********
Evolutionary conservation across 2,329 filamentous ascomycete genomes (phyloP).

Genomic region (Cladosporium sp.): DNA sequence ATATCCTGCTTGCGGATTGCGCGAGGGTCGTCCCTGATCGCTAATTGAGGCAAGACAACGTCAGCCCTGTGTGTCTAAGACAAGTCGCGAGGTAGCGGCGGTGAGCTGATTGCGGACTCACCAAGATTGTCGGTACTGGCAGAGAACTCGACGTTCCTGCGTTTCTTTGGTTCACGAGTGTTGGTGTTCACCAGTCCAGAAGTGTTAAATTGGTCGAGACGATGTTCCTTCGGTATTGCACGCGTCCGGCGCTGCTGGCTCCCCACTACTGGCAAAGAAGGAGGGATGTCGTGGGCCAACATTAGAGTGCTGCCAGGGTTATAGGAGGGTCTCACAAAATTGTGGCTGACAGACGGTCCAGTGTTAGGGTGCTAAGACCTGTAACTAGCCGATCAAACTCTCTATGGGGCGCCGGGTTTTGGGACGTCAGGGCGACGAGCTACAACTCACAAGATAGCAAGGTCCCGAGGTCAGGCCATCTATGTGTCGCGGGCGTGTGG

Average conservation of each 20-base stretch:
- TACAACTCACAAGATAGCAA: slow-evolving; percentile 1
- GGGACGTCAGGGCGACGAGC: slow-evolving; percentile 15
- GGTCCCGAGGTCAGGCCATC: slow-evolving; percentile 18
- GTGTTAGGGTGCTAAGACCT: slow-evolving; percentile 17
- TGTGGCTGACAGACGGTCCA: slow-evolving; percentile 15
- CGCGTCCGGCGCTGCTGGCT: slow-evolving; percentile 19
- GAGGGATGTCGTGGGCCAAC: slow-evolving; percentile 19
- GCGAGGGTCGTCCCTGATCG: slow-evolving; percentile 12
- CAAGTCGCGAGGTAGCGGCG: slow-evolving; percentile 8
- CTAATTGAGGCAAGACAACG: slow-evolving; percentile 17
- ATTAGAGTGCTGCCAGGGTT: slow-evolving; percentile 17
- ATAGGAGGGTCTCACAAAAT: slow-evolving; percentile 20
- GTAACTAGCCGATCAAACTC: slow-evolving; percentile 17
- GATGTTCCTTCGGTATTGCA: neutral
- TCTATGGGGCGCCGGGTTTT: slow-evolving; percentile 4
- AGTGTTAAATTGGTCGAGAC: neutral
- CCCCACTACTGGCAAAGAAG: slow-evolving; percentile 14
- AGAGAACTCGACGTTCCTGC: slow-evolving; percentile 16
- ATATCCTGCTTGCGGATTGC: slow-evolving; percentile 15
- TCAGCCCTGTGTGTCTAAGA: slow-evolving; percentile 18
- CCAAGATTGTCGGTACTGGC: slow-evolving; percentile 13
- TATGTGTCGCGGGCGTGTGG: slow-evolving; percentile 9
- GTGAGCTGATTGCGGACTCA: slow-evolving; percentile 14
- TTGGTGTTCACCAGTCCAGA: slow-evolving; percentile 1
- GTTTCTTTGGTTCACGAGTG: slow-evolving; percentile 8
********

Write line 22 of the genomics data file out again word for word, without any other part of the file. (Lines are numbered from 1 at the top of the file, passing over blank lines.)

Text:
- ATATCCTGCTTGCGGATTGC: slow-evolving; percentile 15